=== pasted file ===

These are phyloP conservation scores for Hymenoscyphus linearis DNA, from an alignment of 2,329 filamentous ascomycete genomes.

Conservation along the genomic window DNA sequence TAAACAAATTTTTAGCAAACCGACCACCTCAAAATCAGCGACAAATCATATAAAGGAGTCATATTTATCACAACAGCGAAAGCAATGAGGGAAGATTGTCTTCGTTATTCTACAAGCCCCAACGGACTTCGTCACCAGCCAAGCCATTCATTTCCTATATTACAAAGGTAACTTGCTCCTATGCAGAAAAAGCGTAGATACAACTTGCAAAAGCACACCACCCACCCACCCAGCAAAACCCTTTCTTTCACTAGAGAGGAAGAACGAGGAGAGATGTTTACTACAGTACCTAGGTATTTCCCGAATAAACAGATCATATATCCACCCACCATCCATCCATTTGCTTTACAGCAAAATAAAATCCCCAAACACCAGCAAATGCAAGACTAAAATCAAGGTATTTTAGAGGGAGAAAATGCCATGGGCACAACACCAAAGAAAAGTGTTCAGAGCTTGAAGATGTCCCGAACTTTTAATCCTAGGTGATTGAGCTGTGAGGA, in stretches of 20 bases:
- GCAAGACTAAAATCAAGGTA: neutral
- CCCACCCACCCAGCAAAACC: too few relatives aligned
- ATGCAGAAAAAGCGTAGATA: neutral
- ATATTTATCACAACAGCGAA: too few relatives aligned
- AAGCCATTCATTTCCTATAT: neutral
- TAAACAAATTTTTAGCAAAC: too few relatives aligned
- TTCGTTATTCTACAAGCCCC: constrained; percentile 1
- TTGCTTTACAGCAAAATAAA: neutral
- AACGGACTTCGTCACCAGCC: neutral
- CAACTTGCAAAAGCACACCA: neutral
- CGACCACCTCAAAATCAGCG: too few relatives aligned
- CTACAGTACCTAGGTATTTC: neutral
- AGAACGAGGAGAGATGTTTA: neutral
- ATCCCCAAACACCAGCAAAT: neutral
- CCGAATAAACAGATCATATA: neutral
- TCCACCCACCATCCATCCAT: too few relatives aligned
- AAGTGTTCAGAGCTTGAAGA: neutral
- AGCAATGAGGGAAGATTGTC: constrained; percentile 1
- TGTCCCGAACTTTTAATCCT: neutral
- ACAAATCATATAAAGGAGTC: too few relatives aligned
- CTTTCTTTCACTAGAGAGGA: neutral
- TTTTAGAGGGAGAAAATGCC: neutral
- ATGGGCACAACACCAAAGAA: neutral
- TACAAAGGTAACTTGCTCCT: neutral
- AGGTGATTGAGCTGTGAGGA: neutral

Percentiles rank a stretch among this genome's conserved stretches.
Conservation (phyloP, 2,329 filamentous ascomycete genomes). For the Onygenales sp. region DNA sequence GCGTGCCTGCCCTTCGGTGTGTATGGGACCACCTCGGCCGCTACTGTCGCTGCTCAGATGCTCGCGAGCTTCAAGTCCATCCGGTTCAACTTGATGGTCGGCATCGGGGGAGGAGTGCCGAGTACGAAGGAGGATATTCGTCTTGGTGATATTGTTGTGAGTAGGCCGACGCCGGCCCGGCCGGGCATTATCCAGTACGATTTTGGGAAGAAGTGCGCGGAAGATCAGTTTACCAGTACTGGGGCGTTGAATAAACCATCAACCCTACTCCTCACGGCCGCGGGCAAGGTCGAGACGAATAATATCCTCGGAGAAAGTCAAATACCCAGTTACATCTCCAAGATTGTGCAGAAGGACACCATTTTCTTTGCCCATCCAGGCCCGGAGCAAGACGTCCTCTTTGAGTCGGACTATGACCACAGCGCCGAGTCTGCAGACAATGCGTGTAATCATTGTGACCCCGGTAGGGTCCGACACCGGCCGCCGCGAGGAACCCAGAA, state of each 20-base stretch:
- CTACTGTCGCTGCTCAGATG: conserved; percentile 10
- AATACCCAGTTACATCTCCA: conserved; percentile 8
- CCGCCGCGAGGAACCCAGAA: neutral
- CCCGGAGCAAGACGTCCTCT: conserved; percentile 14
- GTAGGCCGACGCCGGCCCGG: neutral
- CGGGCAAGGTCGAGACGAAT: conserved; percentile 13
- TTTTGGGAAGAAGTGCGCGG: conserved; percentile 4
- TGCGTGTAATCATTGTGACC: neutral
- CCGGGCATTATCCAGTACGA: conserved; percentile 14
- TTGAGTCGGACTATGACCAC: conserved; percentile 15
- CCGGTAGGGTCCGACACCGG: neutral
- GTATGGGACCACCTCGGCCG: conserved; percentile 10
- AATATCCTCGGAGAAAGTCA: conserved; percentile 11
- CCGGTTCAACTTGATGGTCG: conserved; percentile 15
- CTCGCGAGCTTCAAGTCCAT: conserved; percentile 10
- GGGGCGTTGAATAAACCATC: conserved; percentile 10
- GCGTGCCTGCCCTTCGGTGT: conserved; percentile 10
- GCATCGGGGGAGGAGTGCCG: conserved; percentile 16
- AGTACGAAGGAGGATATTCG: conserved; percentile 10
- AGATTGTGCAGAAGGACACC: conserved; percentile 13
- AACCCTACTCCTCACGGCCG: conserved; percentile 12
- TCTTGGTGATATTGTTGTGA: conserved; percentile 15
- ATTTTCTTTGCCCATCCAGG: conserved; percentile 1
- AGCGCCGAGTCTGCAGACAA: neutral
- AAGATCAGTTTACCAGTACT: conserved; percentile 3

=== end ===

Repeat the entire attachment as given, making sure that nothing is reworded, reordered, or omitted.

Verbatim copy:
These are phyloP conservation scores for Hymenoscyphus linearis DNA, from an alignment of 2,329 filamentous ascomycete genomes.

Conservation along the genomic window DNA sequence TAAACAAATTTTTAGCAAACCGACCACCTCAAAATCAGCGACAAATCATATAAAGGAGTCATATTTATCACAACAGCGAAAGCAATGAGGGAAGATTGTCTTCGTTATTCTACAAGCCCCAACGGACTTCGTCACCAGCCAAGCCATTCATTTCCTATATTACAAAGGTAACTTGCTCCTATGCAGAAAAAGCGTAGATACAACTTGCAAAAGCACACCACCCACCCACCCAGCAAAACCCTTTCTTTCACTAGAGAGGAAGAACGAGGAGAGATGTTTACTACAGTACCTAGGTATTTCCCGAATAAACAGATCATATATCCACCCACCATCCATCCATTTGCTTTACAGCAAAATAAAATCCCCAAACACCAGCAAATGCAAGACTAAAATCAAGGTATTTTAGAGGGAGAAAATGCCATGGGCACAACACCAAAGAAAAGTGTTCAGAGCTTGAAGATGTCCCGAACTTTTAATCCTAGGTGATTGAGCTGTGAGGA, in stretches of 20 bases:
- GCAAGACTAAAATCAAGGTA: neutral
- CCCACCCACCCAGCAAAACC: too few relatives aligned
- ATGCAGAAAAAGCGTAGATA: neutral
- ATATTTATCACAACAGCGAA: too few relatives aligned
- AAGCCATTCATTTCCTATAT: neutral
- TAAACAAATTTTTAGCAAAC: too few relatives aligned
- TTCGTTATTCTACAAGCCCC: constrained; percentile 1
- TTGCTTTACAGCAAAATAAA: neutral
- AACGGACTTCGTCACCAGCC: neutral
- CAACTTGCAAAAGCACACCA: neutral
- CGACCACCTCAAAATCAGCG: too few relatives aligned
- CTACAGTACCTAGGTATTTC: neutral
- AGAACGAGGAGAGATGTTTA: neutral
- ATCCCCAAACACCAGCAAAT: neutral
- CCGAATAAACAGATCATATA: neutral
- TCCACCCACCATCCATCCAT: too few relatives aligned
- AAGTGTTCAGAGCTTGAAGA: neutral
- AGCAATGAGGGAAGATTGTC: constrained; percentile 1
- TGTCCCGAACTTTTAATCCT: neutral
- ACAAATCATATAAAGGAGTC: too few relatives aligned
- CTTTCTTTCACTAGAGAGGA: neutral
- TTTTAGAGGGAGAAAATGCC: neutral
- ATGGGCACAACACCAAAGAA: neutral
- TACAAAGGTAACTTGCTCCT: neutral
- AGGTGATTGAGCTGTGAGGA: neutral

Percentiles rank a stretch among this genome's conserved stretches.
Conservation (phyloP, 2,329 filamentous ascomycete genomes). For the Onygenales sp. region DNA sequence GCGTGCCTGCCCTTCGGTGTGTATGGGACCACCTCGGCCGCTACTGTCGCTGCTCAGATGCTCGCGAGCTTCAAGTCCATCCGGTTCAACTTGATGGTCGGCATCGGGGGAGGAGTGCCGAGTACGAAGGAGGATATTCGTCTTGGTGATATTGTTGTGAGTAGGCCGACGCCGGCCCGGCCGGGCATTATCCAGTACGATTTTGGGAAGAAGTGCGCGGAAGATCAGTTTACCAGTACTGGGGCGTTGAATAAACCATCAACCCTACTCCTCACGGCCGCGGGCAAGGTCGAGACGAATAATATCCTCGGAGAAAGTCAAATACCCAGTTACATCTCCAAGATTGTGCAGAAGGACACCATTTTCTTTGCCCATCCAGGCCCGGAGCAAGACGTCCTCTTTGAGTCGGACTATGACCACAGCGCCGAGTCTGCAGACAATGCGTGTAATCATTGTGACCCCGGTAGGGTCCGACACCGGCCGCCGCGAGGAACCCAGAA, state of each 20-base stretch:
- CTACTGTCGCTGCTCAGATG: conserved; percentile 10
- AATACCCAGTTACATCTCCA: conserved; percentile 8
- CCGCCGCGAGGAACCCAGAA: neutral
- CCCGGAGCAAGACGTCCTCT: conserved; percentile 14
- GTAGGCCGACGCCGGCCCGG: neutral
- CGGGCAAGGTCGAGACGAAT: conserved; percentile 13
- TTTTGGGAAGAAGTGCGCGG: conserved; percentile 4
- TGCGTGTAATCATTGTGACC: neutral
- CCGGGCATTATCCAGTACGA: conserved; percentile 14
- TTGAGTCGGACTATGACCAC: conserved; percentile 15
- CCGGTAGGGTCCGACACCGG: neutral
- GTATGGGACCACCTCGGCCG: conserved; percentile 10
- AATATCCTCGGAGAAAGTCA: conserved; percentile 11
- CCGGTTCAACTTGATGGTCG: conserved; percentile 15
- CTCGCGAGCTTCAAGTCCAT: conserved; percentile 10
- GGGGCGTTGAATAAACCATC: conserved; percentile 10
- GCGTGCCTGCCCTTCGGTGT: conserved; percentile 10
- GCATCGGGGGAGGAGTGCCG: conserved; percentile 16
- AGTACGAAGGAGGATATTCG: conserved; percentile 10
- AGATTGTGCAGAAGGACACC: conserved; percentile 13
- AACCCTACTCCTCACGGCCG: conserved; percentile 12
- TCTTGGTGATATTGTTGTGA: conserved; percentile 15
- ATTTTCTTTGCCCATCCAGG: conserved; percentile 1
- AGCGCCGAGTCTGCAGACAA: neutral
- AAGATCAGTTTACCAGTACT: conserved; percentile 3